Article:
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Sun vs. Sky final score: Officiating irritates Anne Donovan as Connecticut falls to Chicago, 82-66

The Connecticut Sun's downward spiral continued Tuesday night with an 82-66 loss to the Chicago Sky.

Photo by Getty Images.

UNCASVILLE, Conn. – Connecticut Sun coach Anne Donovan was less than pleased with the officiating Tuesday night at Mohegan Sun Arena.

"I don't think I've ever been this frustrated in all of my years in the WNBA have I been this frustrated or disgruntled with the officiating," Donovan said after the Sun's 82-66 loss to the Chicago Sky. "Never seen it so bad, so lopsided and so horrific from start to finish."

Chicago outscored Connecticut 28-14 from the line, taking 30 free-throw attempts to the Sun's 17. Donovan's frustrated overcame her early as she was whistled for a technical foul in the first quarter. With Connecticut down by 11 in the fourth quarter and unable to develop any momentum, Katie Douglas and Kelsey Bone were each whistled for technicals in a span of 63 seconds.

The Sun struggled to maintain control of the game or maintain a rhythm with the constant whistling, and they were not helped by the constant booing from the 5,343 irritated fans inside the arena.

"It is really hard," Donovan said of keeping her team focused. "As much as we keep reminding them as coaches you have to let it go - 'Let it go, let us worry about it' - it's hard, you know? It's hard when it's that bad."

But for the Sun, who led 41-36 at the half, there were far more pressing issues than officiating in this, their 13th loss in 16 games since a season-best six-game winning streak.

Connecticut had issues playing without rookie center Chiney Ogwumike, who missed the game due to a dental procedure. The Sun got 29 points combined from Alyssa Thomas and Kelsey Bone, but it was not enough to make up for everything Ogwumike brings to the game.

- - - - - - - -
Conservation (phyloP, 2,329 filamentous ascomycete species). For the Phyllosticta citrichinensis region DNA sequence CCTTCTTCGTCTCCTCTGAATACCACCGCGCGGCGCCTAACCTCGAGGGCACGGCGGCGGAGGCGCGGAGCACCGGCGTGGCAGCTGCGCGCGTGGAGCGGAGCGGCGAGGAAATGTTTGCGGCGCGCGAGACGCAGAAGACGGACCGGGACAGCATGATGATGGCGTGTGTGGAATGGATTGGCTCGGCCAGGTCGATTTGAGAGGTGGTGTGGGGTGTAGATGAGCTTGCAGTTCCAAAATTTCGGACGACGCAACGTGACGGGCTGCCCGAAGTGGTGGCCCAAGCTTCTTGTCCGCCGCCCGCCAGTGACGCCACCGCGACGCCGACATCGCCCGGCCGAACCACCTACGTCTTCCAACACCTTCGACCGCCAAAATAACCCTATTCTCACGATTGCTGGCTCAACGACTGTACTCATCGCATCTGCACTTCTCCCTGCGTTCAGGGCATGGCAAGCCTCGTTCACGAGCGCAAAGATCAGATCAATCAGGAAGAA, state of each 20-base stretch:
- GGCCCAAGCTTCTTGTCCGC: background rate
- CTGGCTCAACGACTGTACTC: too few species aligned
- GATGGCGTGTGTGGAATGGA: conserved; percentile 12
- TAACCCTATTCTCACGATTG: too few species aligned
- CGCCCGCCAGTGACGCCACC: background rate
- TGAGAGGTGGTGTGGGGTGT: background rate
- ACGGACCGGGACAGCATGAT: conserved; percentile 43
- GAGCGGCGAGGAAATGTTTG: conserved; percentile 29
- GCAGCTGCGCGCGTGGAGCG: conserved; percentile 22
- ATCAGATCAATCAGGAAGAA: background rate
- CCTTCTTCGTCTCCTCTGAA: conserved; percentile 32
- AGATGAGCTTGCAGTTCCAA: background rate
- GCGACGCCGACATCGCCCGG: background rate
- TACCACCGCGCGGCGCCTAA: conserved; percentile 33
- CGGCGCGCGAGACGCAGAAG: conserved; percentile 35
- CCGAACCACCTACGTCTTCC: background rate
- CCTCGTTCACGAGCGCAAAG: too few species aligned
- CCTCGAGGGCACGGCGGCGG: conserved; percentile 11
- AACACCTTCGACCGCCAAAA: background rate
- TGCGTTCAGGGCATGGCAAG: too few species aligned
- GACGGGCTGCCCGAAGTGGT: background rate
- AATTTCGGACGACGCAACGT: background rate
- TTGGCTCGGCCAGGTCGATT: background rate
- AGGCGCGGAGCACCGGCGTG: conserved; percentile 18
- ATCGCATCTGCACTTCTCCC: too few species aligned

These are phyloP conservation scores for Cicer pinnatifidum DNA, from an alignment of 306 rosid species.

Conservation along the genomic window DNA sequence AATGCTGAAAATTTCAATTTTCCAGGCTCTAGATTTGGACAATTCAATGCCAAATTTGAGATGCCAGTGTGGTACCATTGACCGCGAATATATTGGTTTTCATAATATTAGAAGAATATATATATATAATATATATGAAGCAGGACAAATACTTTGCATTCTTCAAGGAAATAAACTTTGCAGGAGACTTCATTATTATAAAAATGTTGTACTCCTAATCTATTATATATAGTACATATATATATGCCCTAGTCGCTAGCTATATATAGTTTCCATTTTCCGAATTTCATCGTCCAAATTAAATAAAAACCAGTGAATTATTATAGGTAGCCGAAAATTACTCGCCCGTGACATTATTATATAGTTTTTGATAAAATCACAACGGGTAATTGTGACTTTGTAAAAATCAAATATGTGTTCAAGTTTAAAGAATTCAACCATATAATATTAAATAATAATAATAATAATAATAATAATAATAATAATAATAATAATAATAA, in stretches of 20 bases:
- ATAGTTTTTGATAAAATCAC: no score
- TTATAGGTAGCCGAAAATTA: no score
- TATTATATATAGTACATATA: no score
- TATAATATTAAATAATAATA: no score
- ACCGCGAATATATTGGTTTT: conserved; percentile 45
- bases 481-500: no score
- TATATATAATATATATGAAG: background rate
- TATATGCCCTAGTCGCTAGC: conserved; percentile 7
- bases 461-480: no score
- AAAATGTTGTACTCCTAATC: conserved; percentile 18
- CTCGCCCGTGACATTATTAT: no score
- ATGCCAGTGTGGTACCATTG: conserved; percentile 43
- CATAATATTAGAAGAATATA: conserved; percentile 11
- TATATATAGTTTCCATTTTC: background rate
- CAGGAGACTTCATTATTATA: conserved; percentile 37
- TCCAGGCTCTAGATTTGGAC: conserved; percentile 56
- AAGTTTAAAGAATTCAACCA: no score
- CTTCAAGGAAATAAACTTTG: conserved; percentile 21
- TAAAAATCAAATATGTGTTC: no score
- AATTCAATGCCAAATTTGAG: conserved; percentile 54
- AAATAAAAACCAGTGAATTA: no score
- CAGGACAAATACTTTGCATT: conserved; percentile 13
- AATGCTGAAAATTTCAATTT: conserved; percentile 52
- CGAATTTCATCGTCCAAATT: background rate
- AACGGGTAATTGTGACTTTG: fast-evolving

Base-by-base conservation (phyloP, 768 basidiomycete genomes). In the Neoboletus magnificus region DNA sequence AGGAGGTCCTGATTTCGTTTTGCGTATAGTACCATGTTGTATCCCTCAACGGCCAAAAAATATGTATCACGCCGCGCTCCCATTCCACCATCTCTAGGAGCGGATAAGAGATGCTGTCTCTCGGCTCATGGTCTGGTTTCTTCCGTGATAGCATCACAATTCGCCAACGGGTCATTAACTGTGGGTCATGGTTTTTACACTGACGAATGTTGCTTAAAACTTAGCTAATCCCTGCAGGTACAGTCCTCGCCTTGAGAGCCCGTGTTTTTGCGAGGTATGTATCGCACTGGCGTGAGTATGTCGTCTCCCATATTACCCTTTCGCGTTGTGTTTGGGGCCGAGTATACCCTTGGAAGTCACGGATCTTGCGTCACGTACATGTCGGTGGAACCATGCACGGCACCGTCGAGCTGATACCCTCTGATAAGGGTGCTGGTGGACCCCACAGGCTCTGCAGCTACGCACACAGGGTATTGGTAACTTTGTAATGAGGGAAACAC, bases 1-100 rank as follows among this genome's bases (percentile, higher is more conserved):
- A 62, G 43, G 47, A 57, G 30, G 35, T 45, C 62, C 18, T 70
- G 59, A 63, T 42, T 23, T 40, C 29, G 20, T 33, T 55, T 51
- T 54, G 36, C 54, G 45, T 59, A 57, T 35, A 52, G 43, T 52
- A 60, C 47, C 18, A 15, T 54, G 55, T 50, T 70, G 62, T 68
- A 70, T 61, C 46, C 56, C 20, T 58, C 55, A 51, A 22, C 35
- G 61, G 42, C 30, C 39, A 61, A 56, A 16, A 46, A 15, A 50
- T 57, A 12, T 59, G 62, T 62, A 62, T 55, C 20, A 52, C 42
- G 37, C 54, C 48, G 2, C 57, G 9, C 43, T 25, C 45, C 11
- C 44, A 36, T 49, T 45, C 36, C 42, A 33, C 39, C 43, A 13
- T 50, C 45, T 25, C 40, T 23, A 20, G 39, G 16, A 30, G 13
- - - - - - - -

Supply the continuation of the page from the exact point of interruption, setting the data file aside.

"We're trying to get used to not playing with Chiney, who on our last road trip had been playing such good basketball, such aggressive basketball," Donovan said. "And she's somebody that we really rely on now to kind of set a tone for us inside. I think it's a little bit harder for our guards when Chiney's not out there. Defensively, they're not as open. They can focus more on the perimeter and there are less free looks for them."

Everyone on Connecticut, especially the guards, had a difficult time of things in the third quarter, when Chicago outscored the Sun 22-10, led by an explosion from Epiphanny Prince.

Prince went off for 10 points out of the half, taking the life out of Connecticut along the way. The former Rutgers standout scored 20 points on the night, leading the Sky, who also benefitted with 17 points from Allie Quigley and 15 from Elena Delle Donne off the bench.

Not helping their own cause in the quarter, Connecticut made only 2 of 23 shots, which contributed to a total production of 32.9 percent (25 of 76) on the night.

"When you don't hit shots, from beginning through the third quarter, it wears on you, and it's harder and harder to stay focused defensively," Donovan said. "And I think it caught up with us in the third quarter. And it's not like we ever fixed it."

With only three games remaining – two against Washington and one with Atlanta – the Sun's hopes of making the playoffs seem to be gone. However, Donovan is pleased with the performance of her team, crediting them for the fight they have shown lately, especially on the road against teams vying for playoff spots.

"We've played good basketball," "I love the team I am coaching right now. We have figured out how to get that intensity back that we had on the six-game win streak. But we are playing experienced teams, so our inexperience is stepping up right now.

"If we have Chiney tonight, I really like our chances because of the basketball that we're playing right now. Unfortunately, we're behind the 8-ball. We all recognize that. Just like Chicago is playing for something, so are we. But we have to be at fuels strength to have a shot. And not being at full strength and then shooting the ball the way we did, you're not going to beat too many teams."